A subway franchise in Washington DC is being sued by a former sandwich maker for shorting employees' overtime.
Erwin Zambrano Moya filed a lawsuit against the franchise alleging the company's owner created fictitious employees for every real employee that worked there. When employees would work over 40 hours a week, the real employee who receives a check accounting for the first 40 hours. The rest of the overtime hours were paid in a second check made out to the fake employee. Rather than pay one employee with a bit of overtime pay, the owner paid two “employees” with no overtime pay.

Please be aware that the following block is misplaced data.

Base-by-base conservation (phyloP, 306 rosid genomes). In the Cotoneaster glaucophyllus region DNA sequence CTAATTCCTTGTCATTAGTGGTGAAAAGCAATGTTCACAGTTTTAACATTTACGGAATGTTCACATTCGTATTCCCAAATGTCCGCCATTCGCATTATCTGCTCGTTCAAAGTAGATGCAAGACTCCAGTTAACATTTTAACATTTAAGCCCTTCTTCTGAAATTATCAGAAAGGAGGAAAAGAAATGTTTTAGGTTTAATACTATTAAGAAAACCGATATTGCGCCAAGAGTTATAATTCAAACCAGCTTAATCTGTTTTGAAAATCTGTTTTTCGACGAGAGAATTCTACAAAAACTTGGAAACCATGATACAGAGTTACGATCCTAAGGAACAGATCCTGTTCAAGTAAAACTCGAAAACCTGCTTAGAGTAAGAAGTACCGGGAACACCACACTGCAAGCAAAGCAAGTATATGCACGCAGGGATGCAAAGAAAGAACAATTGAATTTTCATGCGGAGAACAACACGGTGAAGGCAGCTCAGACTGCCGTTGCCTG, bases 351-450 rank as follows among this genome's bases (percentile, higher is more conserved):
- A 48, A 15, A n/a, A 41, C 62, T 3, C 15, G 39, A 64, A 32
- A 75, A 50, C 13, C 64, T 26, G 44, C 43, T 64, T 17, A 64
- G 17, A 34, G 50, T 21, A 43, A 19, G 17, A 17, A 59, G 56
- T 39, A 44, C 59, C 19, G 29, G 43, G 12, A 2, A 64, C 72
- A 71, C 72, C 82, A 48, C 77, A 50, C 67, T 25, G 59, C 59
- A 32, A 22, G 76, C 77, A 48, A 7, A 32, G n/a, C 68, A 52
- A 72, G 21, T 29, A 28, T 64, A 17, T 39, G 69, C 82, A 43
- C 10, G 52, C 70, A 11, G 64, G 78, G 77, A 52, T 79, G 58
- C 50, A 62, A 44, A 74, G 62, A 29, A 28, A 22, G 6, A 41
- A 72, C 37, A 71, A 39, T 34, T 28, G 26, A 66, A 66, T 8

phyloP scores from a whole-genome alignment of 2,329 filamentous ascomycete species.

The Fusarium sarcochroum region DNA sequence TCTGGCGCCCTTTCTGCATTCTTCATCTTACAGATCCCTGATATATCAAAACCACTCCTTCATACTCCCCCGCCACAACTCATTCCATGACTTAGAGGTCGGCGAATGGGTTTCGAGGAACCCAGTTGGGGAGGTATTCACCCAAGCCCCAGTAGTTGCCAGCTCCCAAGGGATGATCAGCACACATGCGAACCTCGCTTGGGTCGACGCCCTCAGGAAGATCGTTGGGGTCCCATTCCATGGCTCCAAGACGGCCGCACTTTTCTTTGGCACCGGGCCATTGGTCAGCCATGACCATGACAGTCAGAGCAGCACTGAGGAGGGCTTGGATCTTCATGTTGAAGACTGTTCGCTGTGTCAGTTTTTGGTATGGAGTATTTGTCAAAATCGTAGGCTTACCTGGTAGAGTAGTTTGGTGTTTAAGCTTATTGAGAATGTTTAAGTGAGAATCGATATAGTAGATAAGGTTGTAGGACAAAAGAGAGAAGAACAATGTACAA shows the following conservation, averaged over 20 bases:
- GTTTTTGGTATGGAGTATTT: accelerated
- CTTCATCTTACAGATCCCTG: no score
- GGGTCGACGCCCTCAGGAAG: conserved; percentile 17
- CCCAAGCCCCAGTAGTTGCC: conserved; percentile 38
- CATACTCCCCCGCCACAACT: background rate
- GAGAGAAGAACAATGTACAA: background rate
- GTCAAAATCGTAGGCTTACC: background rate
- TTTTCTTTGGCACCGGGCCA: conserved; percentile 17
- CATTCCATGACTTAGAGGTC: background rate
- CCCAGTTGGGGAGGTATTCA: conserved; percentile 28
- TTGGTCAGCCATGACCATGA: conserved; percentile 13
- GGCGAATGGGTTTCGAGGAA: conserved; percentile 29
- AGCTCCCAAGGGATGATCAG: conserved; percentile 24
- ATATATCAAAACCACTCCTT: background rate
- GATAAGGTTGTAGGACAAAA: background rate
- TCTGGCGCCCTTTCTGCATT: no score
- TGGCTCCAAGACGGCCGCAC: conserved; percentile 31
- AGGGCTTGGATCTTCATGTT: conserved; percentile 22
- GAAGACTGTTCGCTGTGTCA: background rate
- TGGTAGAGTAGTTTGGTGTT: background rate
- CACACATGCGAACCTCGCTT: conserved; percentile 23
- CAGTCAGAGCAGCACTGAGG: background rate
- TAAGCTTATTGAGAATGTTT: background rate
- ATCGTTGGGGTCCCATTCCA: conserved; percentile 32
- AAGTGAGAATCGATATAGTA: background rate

Zambrano claims he regularly worked about 70 hours per week. All 70 hours were compensated at a straight time because of the two separate checks. Zambrano's fictitious alter ego was named “Ever Ventura.”
“To hide Plaintiff's very high number of hours worked per week, Defendant regularly paid Plaintiff about half of his wages under his name and about half under a fictitious employee name…” the complaint alleges.
Furthermore, the employees were paid the federal minimum wage, which at the time was $7.25 per hour. Washington DC, however, had an $8.25 per hour minimum wage at this time.
Does this scheme to avoid paying overtime sound familiar? If so, consult with an Aegis attorney.